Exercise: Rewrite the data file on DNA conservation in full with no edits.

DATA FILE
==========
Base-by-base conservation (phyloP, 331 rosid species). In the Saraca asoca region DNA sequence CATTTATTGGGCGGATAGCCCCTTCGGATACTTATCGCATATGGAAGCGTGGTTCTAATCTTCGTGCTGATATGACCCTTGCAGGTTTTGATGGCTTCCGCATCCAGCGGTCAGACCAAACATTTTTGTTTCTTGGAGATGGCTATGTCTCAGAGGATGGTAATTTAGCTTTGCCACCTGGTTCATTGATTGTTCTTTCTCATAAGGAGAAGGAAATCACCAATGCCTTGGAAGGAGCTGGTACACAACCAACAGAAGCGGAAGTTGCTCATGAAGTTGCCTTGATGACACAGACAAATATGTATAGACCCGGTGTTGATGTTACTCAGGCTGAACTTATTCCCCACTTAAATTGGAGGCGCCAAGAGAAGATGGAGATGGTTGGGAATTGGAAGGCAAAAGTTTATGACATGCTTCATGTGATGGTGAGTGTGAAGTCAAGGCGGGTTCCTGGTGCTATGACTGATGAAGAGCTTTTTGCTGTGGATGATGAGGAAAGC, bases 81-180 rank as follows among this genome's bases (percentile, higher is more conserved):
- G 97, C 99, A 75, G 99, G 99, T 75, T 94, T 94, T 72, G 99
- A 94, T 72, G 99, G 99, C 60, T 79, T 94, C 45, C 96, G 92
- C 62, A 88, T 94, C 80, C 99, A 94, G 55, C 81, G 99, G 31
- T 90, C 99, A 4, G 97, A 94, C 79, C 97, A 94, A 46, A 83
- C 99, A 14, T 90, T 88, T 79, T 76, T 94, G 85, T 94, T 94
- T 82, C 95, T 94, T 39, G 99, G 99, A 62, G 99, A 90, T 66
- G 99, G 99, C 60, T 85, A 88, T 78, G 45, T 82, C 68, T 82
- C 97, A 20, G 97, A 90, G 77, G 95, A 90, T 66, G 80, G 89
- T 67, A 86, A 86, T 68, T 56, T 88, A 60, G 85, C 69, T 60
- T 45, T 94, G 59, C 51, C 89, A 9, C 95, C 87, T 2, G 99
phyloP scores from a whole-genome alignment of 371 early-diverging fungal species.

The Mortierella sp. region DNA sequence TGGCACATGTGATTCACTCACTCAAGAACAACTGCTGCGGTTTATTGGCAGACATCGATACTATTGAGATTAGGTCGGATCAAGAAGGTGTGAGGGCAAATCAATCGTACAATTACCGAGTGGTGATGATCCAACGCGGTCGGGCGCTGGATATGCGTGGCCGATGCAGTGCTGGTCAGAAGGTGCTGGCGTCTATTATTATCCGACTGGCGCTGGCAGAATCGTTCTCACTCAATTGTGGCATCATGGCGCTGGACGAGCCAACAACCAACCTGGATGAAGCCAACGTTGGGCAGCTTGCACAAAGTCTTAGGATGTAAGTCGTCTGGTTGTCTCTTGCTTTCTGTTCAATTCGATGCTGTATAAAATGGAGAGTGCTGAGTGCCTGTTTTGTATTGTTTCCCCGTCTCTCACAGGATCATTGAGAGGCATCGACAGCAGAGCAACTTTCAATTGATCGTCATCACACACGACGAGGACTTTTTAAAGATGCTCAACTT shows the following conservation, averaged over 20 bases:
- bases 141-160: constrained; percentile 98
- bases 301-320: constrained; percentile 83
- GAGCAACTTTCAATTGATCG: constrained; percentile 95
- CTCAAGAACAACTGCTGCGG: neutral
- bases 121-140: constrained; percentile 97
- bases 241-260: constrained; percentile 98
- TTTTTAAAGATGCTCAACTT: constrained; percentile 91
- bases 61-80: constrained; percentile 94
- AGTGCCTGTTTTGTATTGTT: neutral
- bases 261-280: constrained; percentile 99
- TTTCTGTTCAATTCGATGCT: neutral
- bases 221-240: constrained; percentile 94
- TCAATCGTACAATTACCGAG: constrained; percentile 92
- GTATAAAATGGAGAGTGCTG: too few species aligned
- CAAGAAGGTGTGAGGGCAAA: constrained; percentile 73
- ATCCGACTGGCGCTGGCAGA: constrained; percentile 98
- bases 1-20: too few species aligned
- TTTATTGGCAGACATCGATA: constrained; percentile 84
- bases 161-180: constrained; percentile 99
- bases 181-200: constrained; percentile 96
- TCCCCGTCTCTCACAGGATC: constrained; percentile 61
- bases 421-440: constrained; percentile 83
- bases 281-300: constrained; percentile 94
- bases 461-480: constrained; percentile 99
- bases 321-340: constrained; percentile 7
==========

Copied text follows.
Base-by-base conservation (phyloP, 331 rosid species). In the Saraca asoca region DNA sequence CATTTATTGGGCGGATAGCCCCTTCGGATACTTATCGCATATGGAAGCGTGGTTCTAATCTTCGTGCTGATATGACCCTTGCAGGTTTTGATGGCTTCCGCATCCAGCGGTCAGACCAAACATTTTTGTTTCTTGGAGATGGCTATGTCTCAGAGGATGGTAATTTAGCTTTGCCACCTGGTTCATTGATTGTTCTTTCTCATAAGGAGAAGGAAATCACCAATGCCTTGGAAGGAGCTGGTACACAACCAACAGAAGCGGAAGTTGCTCATGAAGTTGCCTTGATGACACAGACAAATATGTATAGACCCGGTGTTGATGTTACTCAGGCTGAACTTATTCCCCACTTAAATTGGAGGCGCCAAGAGAAGATGGAGATGGTTGGGAATTGGAAGGCAAAAGTTTATGACATGCTTCATGTGATGGTGAGTGTGAAGTCAAGGCGGGTTCCTGGTGCTATGACTGATGAAGAGCTTTTTGCTGTGGATGATGAGGAAAGC, bases 81-180 rank as follows among this genome's bases (percentile, higher is more conserved):
- G 97, C 99, A 75, G 99, G 99, T 75, T 94, T 94, T 72, G 99
- A 94, T 72, G 99, G 99, C 60, T 79, T 94, C 45, C 96, G 92
- C 62, A 88, T 94, C 80, C 99, A 94, G 55, C 81, G 99, G 31
- T 90, C 99, A 4, G 97, A 94, C 79, C 97, A 94, A 46, A 83
- C 99, A 14, T 90, T 88, T 79, T 76, T 94, G 85, T 94, T 94
- T 82, C 95, T 94, T 39, G 99, G 99, A 62, G 99, A 90, T 66
- G 99, G 99, C 60, T 85, A 88, T 78, G 45, T 82, C 68, T 82
- C 97, A 20, G 97, A 90, G 77, G 95, A 90, T 66, G 80, G 89
- T 67, A 86, A 86, T 68, T 56, T 88, A 60, G 85, C 69, T 60
- T 45, T 94, G 59, C 51, C 89, A 9, C 95, C 87, T 2, G 99
phyloP scores from a whole-genome alignment of 371 early-diverging fungal species.

The Mortierella sp. region DNA sequence TGGCACATGTGATTCACTCACTCAAGAACAACTGCTGCGGTTTATTGGCAGACATCGATACTATTGAGATTAGGTCGGATCAAGAAGGTGTGAGGGCAAATCAATCGTACAATTACCGAGTGGTGATGATCCAACGCGGTCGGGCGCTGGATATGCGTGGCCGATGCAGTGCTGGTCAGAAGGTGCTGGCGTCTATTATTATCCGACTGGCGCTGGCAGAATCGTTCTCACTCAATTGTGGCATCATGGCGCTGGACGAGCCAACAACCAACCTGGATGAAGCCAACGTTGGGCAGCTTGCACAAAGTCTTAGGATGTAAGTCGTCTGGTTGTCTCTTGCTTTCTGTTCAATTCGATGCTGTATAAAATGGAGAGTGCTGAGTGCCTGTTTTGTATTGTTTCCCCGTCTCTCACAGGATCATTGAGAGGCATCGACAGCAGAGCAACTTTCAATTGATCGTCATCACACACGACGAGGACTTTTTAAAGATGCTCAACTT shows the following conservation, averaged over 20 bases:
- bases 141-160: constrained; percentile 98
- bases 301-320: constrained; percentile 83
- GAGCAACTTTCAATTGATCG: constrained; percentile 95
- CTCAAGAACAACTGCTGCGG: neutral
- bases 121-140: constrained; percentile 97
- bases 241-260: constrained; percentile 98
- TTTTTAAAGATGCTCAACTT: constrained; percentile 91
- bases 61-80: constrained; percentile 94
- AGTGCCTGTTTTGTATTGTT: neutral
- bases 261-280: constrained; percentile 99
- TTTCTGTTCAATTCGATGCT: neutral
- bases 221-240: constrained; percentile 94
- TCAATCGTACAATTACCGAG: constrained; percentile 92
- GTATAAAATGGAGAGTGCTG: too few species aligned
- CAAGAAGGTGTGAGGGCAAA: constrained; percentile 73
- ATCCGACTGGCGCTGGCAGA: constrained; percentile 98
- bases 1-20: too few species aligned
- TTTATTGGCAGACATCGATA: constrained; percentile 84
- bases 161-180: constrained; percentile 99
- bases 181-200: constrained; percentile 96
- TCCCCGTCTCTCACAGGATC: constrained; percentile 61
- bases 421-440: constrained; percentile 83
- bases 281-300: constrained; percentile 94
- bases 461-480: constrained; percentile 99
- bases 321-340: constrained; percentile 7